National Academies Press: OpenBook

Educating Children with Autism (2001)

Chapter: 4 Goals for Educational Services

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Suggested Citation:"4 Goals for Educational Services." National Research Council. 2001. Educating Children with Autism. Washington, DC: The National Academies Press. doi: 10.17226/10017.
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Suggested Citation:"4 Goals for Educational Services." National Research Council. 2001. Educating Children with Autism. Washington, DC: The National Academies Press. doi: 10.17226/10017.
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Suggested Citation:"4 Goals for Educational Services." National Research Council. 2001. Educating Children with Autism. Washington, DC: The National Academies Press. doi: 10.17226/10017.
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Page 42
Suggested Citation:"4 Goals for Educational Services." National Research Council. 2001. Educating Children with Autism. Washington, DC: The National Academies Press. doi: 10.17226/10017.
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Page 43
Suggested Citation:"4 Goals for Educational Services." National Research Council. 2001. Educating Children with Autism. Washington, DC: The National Academies Press. doi: 10.17226/10017.
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Page 44
Suggested Citation:"4 Goals for Educational Services." National Research Council. 2001. Educating Children with Autism. Washington, DC: The National Academies Press. doi: 10.17226/10017.
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Page 45
Suggested Citation:"4 Goals for Educational Services." National Research Council. 2001. Educating Children with Autism. Washington, DC: The National Academies Press. doi: 10.17226/10017.
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Page 46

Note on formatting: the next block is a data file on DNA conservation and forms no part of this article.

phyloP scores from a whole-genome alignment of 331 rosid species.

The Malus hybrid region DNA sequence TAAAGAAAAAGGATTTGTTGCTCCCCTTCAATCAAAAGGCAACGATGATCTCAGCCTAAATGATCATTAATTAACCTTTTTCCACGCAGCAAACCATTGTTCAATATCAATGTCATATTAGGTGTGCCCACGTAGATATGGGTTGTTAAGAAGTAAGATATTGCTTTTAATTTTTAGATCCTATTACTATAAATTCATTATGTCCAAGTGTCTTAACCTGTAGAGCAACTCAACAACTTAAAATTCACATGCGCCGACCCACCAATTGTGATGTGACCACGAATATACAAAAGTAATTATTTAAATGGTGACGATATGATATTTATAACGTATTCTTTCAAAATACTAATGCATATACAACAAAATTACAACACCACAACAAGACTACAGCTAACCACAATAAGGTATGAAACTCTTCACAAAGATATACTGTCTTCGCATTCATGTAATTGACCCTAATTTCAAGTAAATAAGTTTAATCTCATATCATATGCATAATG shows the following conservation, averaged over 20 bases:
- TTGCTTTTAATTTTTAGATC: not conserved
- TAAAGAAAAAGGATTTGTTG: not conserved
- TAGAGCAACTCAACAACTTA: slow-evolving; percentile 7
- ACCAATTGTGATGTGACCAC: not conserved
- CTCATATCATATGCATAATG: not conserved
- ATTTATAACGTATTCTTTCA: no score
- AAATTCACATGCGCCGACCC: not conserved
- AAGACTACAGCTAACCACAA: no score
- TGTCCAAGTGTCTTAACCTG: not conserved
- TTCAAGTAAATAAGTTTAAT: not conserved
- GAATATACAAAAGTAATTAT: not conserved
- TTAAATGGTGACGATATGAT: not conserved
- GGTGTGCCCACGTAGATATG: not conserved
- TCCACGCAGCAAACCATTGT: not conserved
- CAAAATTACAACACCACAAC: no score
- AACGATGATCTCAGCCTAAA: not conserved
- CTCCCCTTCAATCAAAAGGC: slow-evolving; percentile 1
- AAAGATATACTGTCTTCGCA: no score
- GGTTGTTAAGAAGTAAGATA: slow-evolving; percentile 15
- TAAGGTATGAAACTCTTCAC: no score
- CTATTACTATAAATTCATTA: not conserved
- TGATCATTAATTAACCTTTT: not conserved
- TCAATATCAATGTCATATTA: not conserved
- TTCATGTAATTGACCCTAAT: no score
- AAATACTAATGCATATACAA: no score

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4 Goals for Educational Services There are many different goals for the education of young children with autism. At the root of these goals are societal desires and expecta- tions about the benefits of education for all children, and assumptions about what is important and what is possible to teach children with autis- tic spectrum disorders. Education provides opportunities for the acquisi- tion of knowledge and skills that support personal independence and social responsibility (Kavale and Forness, 1999). For a child with an autis- tic spectrum disorder or any other developmental disability, how inde- pendence and responsible participation in a social world are manifested may include different behaviors from those targeted as goals for more typical children, though often the similarities are greater than the differ- ences. For the purposes of this report, in which we are concerned with children 8 years of age and younger, independence and responsibility are defined in terms of age-appropriate participation in mainstream school and social activities to the extent possible, rather than as vocational or residential independence. There are many behaviors that ordinary children learn without spe- cial teaching, but that children with autism may need to be taught (Klin, 1992). A preschool child with autism may have learned to count back- wards on his own, but may not learn to call to his mother when he sees her at the end of the day without special teaching. A high school student with autism may have excellent computer skills but not be able to decide when she needs to wash her hair. Educational goals for these students, as part of addressing independence and social responsibility, often need to address language, social, and adaptive goals that are not part of standard 40